Pope Benedict XVI will next year make the first visit to Britain by a pontiff in decades, British media reported Wednesday.

Reporters traveling to New York with Prime Minister Gordon Brown reported news of the planned visit, but Brown's Downing Street office refused to officially confirm it.

Archbishop Vincent Nichols, head of the Catholic Church in England and Wales, said he was encouraged and pleased by reports of the pope's visit. He said the British government had invited the pope on several occasions, but that any official confirmation would have to come from the Vatican.

"We are glad the Holy Father is giving such consideration to the invitations he has received from Her Majesty's government, which accord closely to the wishes and requests also expressed by the bishops of England and Wales," Nichols said in a statement. "The prospect of a visit by Pope Benedict fills us with joy."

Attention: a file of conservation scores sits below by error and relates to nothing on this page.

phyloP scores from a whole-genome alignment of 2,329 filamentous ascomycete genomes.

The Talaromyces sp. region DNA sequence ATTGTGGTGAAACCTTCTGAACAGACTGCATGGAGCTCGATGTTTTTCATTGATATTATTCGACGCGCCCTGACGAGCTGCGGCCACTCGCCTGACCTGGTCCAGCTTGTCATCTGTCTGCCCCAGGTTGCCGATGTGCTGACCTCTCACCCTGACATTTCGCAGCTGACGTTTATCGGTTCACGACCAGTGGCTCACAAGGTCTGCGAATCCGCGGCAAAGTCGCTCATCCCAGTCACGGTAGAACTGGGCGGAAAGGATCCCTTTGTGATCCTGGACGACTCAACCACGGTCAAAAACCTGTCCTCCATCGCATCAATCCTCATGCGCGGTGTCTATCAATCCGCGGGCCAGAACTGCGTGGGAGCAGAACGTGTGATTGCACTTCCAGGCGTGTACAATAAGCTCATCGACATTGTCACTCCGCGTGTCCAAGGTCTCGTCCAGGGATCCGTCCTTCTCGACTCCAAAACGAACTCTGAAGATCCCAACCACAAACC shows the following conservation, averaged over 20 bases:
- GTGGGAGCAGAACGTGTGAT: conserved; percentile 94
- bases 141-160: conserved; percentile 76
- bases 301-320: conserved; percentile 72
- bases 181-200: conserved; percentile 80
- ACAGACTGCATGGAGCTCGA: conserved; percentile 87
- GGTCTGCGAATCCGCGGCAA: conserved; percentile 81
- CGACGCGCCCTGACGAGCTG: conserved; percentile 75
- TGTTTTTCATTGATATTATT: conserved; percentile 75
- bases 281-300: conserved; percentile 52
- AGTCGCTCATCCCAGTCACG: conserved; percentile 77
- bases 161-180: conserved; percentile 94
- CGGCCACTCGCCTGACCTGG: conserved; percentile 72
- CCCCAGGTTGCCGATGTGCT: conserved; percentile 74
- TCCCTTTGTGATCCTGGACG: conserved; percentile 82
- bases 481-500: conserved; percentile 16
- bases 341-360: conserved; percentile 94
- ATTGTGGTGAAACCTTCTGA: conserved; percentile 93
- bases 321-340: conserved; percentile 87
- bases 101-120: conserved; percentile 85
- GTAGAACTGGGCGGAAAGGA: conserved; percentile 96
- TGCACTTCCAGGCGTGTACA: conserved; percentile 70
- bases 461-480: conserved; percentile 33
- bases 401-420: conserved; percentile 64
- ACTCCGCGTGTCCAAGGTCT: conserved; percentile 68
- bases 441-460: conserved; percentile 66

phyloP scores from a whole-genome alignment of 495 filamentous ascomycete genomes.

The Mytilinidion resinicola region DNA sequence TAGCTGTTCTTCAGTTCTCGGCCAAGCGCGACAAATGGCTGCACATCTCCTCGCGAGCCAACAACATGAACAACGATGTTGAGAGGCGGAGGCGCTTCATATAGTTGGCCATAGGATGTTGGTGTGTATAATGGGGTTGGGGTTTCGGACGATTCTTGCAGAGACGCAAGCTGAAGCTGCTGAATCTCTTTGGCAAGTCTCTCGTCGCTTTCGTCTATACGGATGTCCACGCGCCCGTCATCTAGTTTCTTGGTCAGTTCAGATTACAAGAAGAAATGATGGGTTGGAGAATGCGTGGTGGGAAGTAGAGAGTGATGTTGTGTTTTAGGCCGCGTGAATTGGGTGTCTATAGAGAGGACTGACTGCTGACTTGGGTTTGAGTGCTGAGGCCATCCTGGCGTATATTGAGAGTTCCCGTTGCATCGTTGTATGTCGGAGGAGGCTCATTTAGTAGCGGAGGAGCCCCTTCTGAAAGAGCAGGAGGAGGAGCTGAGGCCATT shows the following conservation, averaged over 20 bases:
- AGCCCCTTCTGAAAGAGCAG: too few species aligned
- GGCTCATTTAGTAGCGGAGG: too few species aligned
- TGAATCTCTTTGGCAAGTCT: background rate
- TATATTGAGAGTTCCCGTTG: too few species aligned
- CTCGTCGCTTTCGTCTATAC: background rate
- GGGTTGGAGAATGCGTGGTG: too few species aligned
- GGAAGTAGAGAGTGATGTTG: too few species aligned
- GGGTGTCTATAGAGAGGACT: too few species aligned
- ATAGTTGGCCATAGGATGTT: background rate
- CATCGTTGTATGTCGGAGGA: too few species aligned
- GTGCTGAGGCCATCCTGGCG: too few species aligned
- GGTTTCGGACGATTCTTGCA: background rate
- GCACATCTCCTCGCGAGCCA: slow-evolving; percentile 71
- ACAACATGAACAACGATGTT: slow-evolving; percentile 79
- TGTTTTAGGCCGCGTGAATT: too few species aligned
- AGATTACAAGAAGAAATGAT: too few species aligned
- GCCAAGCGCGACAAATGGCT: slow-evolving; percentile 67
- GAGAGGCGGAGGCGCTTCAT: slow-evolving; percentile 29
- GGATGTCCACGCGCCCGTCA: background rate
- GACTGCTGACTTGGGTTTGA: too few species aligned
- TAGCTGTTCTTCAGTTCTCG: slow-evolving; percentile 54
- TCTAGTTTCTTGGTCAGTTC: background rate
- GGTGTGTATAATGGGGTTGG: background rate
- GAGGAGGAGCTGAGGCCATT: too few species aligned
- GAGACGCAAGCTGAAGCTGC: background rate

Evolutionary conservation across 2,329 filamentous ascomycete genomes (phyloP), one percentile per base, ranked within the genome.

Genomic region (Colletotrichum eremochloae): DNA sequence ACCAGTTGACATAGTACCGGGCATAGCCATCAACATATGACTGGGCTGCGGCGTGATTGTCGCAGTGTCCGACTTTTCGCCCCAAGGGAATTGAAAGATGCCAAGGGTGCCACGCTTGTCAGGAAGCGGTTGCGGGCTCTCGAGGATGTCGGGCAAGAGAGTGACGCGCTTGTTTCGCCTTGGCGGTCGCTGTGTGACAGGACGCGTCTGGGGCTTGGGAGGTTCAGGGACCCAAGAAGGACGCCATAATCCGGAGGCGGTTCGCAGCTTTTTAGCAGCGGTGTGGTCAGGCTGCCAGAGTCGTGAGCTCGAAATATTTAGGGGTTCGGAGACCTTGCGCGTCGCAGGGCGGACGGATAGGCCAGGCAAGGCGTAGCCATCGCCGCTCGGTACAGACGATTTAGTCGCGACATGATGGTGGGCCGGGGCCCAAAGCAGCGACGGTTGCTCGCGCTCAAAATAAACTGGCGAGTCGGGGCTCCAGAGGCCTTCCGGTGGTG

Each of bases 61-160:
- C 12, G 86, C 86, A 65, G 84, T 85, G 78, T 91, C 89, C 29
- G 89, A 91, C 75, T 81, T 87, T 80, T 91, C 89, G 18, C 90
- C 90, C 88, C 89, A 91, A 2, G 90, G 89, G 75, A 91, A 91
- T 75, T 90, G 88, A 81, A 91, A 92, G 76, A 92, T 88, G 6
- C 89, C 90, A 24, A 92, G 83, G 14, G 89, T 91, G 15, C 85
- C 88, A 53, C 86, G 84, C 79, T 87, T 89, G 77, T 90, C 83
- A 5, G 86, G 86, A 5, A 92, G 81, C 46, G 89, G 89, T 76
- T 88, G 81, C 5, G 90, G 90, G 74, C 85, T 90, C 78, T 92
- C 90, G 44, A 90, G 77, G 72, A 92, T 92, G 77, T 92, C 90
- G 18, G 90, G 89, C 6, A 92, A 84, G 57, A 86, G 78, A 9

Three British newspapers and the Sky News and BBC broadcasters all cited unidentified sources in reporting the planned visit.

In Rome, a Catholic church source said a visit by Pope Benedict XVI to Britain is among the possible trips he may make in 2010. The source asked not to be identified because trip planning is still being worked out and no dates have been set. Other possible trips include to Malta and Fatima, Portugal.

Announcements of such visits generally are made first by the local church.

The last visit to Britain by the head of the Roman Catholic Church was by Pope John Paul II in 1982.